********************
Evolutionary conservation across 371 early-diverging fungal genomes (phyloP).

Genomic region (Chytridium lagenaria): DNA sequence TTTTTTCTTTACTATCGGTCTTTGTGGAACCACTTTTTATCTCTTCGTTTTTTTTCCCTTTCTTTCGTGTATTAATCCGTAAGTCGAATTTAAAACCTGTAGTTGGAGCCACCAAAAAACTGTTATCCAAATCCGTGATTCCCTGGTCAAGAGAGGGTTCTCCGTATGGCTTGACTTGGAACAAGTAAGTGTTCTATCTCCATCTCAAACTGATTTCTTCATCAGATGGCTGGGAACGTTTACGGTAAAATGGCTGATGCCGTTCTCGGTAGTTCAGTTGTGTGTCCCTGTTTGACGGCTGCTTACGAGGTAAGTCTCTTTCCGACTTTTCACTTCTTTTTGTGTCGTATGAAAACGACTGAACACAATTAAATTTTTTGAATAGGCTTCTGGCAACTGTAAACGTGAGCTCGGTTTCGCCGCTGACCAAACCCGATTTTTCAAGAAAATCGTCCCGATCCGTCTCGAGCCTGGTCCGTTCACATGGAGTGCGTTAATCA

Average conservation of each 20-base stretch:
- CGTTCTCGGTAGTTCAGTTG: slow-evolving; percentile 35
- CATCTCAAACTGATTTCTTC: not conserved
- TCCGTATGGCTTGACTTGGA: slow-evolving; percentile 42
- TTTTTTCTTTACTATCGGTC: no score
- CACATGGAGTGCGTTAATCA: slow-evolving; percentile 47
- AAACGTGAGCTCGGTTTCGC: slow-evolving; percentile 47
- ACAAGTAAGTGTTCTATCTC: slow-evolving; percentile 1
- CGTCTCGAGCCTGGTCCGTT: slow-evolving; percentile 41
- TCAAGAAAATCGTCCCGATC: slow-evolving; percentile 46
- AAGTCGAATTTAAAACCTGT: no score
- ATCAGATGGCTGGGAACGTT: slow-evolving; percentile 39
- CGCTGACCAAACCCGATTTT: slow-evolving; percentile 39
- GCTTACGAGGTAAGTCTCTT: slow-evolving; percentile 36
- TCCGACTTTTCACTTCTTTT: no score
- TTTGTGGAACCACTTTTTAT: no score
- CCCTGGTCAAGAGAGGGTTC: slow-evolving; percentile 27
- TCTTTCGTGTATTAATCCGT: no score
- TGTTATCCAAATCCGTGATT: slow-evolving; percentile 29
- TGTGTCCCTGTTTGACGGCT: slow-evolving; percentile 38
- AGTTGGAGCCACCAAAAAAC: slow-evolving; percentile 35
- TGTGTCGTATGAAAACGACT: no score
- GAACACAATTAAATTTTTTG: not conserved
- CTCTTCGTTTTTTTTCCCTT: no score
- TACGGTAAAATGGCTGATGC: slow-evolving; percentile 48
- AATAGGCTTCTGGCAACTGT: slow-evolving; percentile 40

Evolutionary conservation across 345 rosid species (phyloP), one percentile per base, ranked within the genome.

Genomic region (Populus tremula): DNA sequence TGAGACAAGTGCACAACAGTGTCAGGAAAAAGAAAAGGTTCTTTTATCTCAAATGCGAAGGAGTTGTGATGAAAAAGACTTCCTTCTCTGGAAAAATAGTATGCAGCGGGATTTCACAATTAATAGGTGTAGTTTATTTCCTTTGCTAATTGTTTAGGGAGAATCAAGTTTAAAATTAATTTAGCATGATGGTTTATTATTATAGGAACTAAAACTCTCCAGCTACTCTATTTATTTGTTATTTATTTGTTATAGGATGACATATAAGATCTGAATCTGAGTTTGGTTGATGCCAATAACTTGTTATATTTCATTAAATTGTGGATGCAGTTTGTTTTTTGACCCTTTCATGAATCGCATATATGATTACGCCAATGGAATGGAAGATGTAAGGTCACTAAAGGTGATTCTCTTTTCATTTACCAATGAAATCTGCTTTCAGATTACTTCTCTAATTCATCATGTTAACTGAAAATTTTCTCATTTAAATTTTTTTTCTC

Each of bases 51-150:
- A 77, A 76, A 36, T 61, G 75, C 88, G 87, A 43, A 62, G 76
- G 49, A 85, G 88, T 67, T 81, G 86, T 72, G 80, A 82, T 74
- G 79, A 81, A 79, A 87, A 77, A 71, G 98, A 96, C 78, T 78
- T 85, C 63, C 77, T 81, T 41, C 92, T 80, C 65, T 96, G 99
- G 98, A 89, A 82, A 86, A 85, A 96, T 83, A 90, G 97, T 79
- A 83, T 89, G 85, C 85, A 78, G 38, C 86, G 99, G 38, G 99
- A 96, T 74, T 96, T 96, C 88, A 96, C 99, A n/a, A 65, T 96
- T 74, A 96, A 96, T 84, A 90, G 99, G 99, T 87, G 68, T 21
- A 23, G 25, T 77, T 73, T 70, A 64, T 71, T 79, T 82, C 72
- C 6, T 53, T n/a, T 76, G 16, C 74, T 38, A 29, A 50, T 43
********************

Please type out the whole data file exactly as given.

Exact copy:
Evolutionary conservation across 371 early-diverging fungal genomes (phyloP).

Genomic region (Chytridium lagenaria): DNA sequence TTTTTTCTTTACTATCGGTCTTTGTGGAACCACTTTTTATCTCTTCGTTTTTTTTCCCTTTCTTTCGTGTATTAATCCGTAAGTCGAATTTAAAACCTGTAGTTGGAGCCACCAAAAAACTGTTATCCAAATCCGTGATTCCCTGGTCAAGAGAGGGTTCTCCGTATGGCTTGACTTGGAACAAGTAAGTGTTCTATCTCCATCTCAAACTGATTTCTTCATCAGATGGCTGGGAACGTTTACGGTAAAATGGCTGATGCCGTTCTCGGTAGTTCAGTTGTGTGTCCCTGTTTGACGGCTGCTTACGAGGTAAGTCTCTTTCCGACTTTTCACTTCTTTTTGTGTCGTATGAAAACGACTGAACACAATTAAATTTTTTGAATAGGCTTCTGGCAACTGTAAACGTGAGCTCGGTTTCGCCGCTGACCAAACCCGATTTTTCAAGAAAATCGTCCCGATCCGTCTCGAGCCTGGTCCGTTCACATGGAGTGCGTTAATCA

Average conservation of each 20-base stretch:
- CGTTCTCGGTAGTTCAGTTG: slow-evolving; percentile 35
- CATCTCAAACTGATTTCTTC: not conserved
- TCCGTATGGCTTGACTTGGA: slow-evolving; percentile 42
- TTTTTTCTTTACTATCGGTC: no score
- CACATGGAGTGCGTTAATCA: slow-evolving; percentile 47
- AAACGTGAGCTCGGTTTCGC: slow-evolving; percentile 47
- ACAAGTAAGTGTTCTATCTC: slow-evolving; percentile 1
- CGTCTCGAGCCTGGTCCGTT: slow-evolving; percentile 41
- TCAAGAAAATCGTCCCGATC: slow-evolving; percentile 46
- AAGTCGAATTTAAAACCTGT: no score
- ATCAGATGGCTGGGAACGTT: slow-evolving; percentile 39
- CGCTGACCAAACCCGATTTT: slow-evolving; percentile 39
- GCTTACGAGGTAAGTCTCTT: slow-evolving; percentile 36
- TCCGACTTTTCACTTCTTTT: no score
- TTTGTGGAACCACTTTTTAT: no score
- CCCTGGTCAAGAGAGGGTTC: slow-evolving; percentile 27
- TCTTTCGTGTATTAATCCGT: no score
- TGTTATCCAAATCCGTGATT: slow-evolving; percentile 29
- TGTGTCCCTGTTTGACGGCT: slow-evolving; percentile 38
- AGTTGGAGCCACCAAAAAAC: slow-evolving; percentile 35
- TGTGTCGTATGAAAACGACT: no score
- GAACACAATTAAATTTTTTG: not conserved
- CTCTTCGTTTTTTTTCCCTT: no score
- TACGGTAAAATGGCTGATGC: slow-evolving; percentile 48
- AATAGGCTTCTGGCAACTGT: slow-evolving; percentile 40

Evolutionary conservation across 345 rosid species (phyloP), one percentile per base, ranked within the genome.

Genomic region (Populus tremula): DNA sequence TGAGACAAGTGCACAACAGTGTCAGGAAAAAGAAAAGGTTCTTTTATCTCAAATGCGAAGGAGTTGTGATGAAAAAGACTTCCTTCTCTGGAAAAATAGTATGCAGCGGGATTTCACAATTAATAGGTGTAGTTTATTTCCTTTGCTAATTGTTTAGGGAGAATCAAGTTTAAAATTAATTTAGCATGATGGTTTATTATTATAGGAACTAAAACTCTCCAGCTACTCTATTTATTTGTTATTTATTTGTTATAGGATGACATATAAGATCTGAATCTGAGTTTGGTTGATGCCAATAACTTGTTATATTTCATTAAATTGTGGATGCAGTTTGTTTTTTGACCCTTTCATGAATCGCATATATGATTACGCCAATGGAATGGAAGATGTAAGGTCACTAAAGGTGATTCTCTTTTCATTTACCAATGAAATCTGCTTTCAGATTACTTCTCTAATTCATCATGTTAACTGAAAATTTTCTCATTTAAATTTTTTTTCTC

Each of bases 51-150:
- A 77, A 76, A 36, T 61, G 75, C 88, G 87, A 43, A 62, G 76
- G 49, A 85, G 88, T 67, T 81, G 86, T 72, G 80, A 82, T 74
- G 79, A 81, A 79, A 87, A 77, A 71, G 98, A 96, C 78, T 78
- T 85, C 63, C 77, T 81, T 41, C 92, T 80, C 65, T 96, G 99
- G 98, A 89, A 82, A 86, A 85, A 96, T 83, A 90, G 97, T 79
- A 83, T 89, G 85, C 85, A 78, G 38, C 86, G 99, G 38, G 99
- A 96, T 74, T 96, T 96, C 88, A 96, C 99, A n/a, A 65, T 96
- T 74, A 96, A 96, T 84, A 90, G 99, G 99, T 87, G 68, T 21
- A 23, G 25, T 77, T 73, T 70, A 64, T 71, T 79, T 82, C 72
- C 6, T 53, T n/a, T 76, G 16, C 74, T 38, A 29, A 50, T 43